Tips for Driving on Bumpy Roads

Follow these eleven tips to learn how to protect your vehicle while driving on rough terrain.

| May 2018

  • bumpy-roads
    Find new ways to get across the terrain and tricks to help keep your vehicle moving.
    Photo by GettyImage/Ladislav-Kubeš
  • outdoor-guide
    “The Great Outdoors” by Brendan Leonard, is the ultimate guide for outdoor excursions.
    Courtesy of Artisan Books

  • bumpy-roads
  • outdoor-guide

The Great Outdoors (Artisan Books, 2017) by Brendan Leonard, can be a great study tool for those looking to do more outdoor exploring. This guide can teach readers about safety precautions to make before embarking on a journey and necessary steps that need to be made. Find this excerpt in Chapter 1, “Man versus Wild.” 

Sinuhe Xavier, professional commercial filmmaker for off-road clients like Land Rover and Toyota.

Xavier has driven thousands of miles of gnarly roads throughout the world in his film work and as creative director for Overland Journal. He shares his tips for navigating bumpy, rutted, rocky roads in the backcountry:

1. Go as slow as possible and as fast as necessary when navigating difficult terrain. Don’t be afraid to take your time getting over an obstacle, because doing it right once slowly will take less time than hurrying through it and getting stuck.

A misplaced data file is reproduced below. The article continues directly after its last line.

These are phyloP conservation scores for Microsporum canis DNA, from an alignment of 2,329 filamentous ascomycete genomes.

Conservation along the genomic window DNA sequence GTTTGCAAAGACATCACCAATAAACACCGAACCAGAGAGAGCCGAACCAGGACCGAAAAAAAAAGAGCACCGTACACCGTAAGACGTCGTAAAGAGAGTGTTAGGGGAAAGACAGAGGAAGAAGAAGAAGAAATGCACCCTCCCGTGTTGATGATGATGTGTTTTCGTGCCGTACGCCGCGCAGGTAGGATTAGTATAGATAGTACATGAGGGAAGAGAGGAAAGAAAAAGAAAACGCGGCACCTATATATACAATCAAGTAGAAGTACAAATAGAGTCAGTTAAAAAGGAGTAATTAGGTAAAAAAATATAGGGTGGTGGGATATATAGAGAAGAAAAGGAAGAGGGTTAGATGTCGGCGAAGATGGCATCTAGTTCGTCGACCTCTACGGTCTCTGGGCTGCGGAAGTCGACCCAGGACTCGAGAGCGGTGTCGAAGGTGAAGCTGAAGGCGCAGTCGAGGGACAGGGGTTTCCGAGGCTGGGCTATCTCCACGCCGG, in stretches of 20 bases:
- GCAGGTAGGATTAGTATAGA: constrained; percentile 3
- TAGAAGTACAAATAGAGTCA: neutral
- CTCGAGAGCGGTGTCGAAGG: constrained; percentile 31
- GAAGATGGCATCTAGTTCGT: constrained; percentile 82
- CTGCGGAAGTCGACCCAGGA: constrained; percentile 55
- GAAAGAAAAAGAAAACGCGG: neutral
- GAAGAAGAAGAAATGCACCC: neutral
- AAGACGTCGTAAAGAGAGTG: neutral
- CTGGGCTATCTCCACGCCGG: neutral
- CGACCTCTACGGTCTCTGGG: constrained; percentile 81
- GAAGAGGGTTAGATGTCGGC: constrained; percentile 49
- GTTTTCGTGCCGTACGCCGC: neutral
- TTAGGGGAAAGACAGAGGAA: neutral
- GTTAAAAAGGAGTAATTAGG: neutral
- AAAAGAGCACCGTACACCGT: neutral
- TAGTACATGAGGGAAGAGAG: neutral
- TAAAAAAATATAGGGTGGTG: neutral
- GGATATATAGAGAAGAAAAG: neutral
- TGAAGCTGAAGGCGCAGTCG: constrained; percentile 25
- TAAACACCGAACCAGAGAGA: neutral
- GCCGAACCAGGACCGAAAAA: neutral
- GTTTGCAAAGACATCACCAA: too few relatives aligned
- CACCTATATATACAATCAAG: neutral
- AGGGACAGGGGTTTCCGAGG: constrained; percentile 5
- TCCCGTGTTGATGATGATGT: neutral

2. Lower the pressure in your tires to 20 PSI for a smoother ride and better traction on washboard roads.

3. Use your floor mats as traction devices when nothing else can be found. 

4. Travel with another vehicle when possible, in case you become stuck and need a tow out of a situation or just a small pull or push.

5. Never cross a body of water without knowing how deep the water is all the way across.

6. If you are unsure of what lies above the horizon or around the bend, get out of the car and walk it first.

7. Turning around is not failure.

8. Put your tires on the highest point of an obstacle. This will lift everything up, giving you more clearance.

9. Know the following numbers about your vehicle: approach angle (the maximum angle from the ground of an incline or obstacle that the front of your vehicle can clear), departure angle (the maximum angle from the ground of an incline or obstacle that the rear of your vehicle can clear), and break-over angle (the angle between the bottom of your tires and the midpoint of your vehicle’s underside).

10. Four-wheel drive does not give you superpowers.

11. Four-wheel drive only gives you the skills to get stuck farther away from help.



More from The Great Outdoors: 

Leave No Trace Camping and Hiking


Excerpted from The Great Outdoors by Brendan Leonard (Artisan Books). Copyright © 2017. Illustrations by Seth Neilson.

 

Bob
6/1/2018 8:14:41 AM

On ice, four wheel drive does not equate to four wheel stop, all vehicles have the same braking ability or lack of it on ice. Decades ago, I found that driving on the opposite side on a "washboard" road gives a smoother ride than on the proper side as the backside of the ripples are sloped less steeply. You'll still get a suspension workout, but it won't be a total beating.







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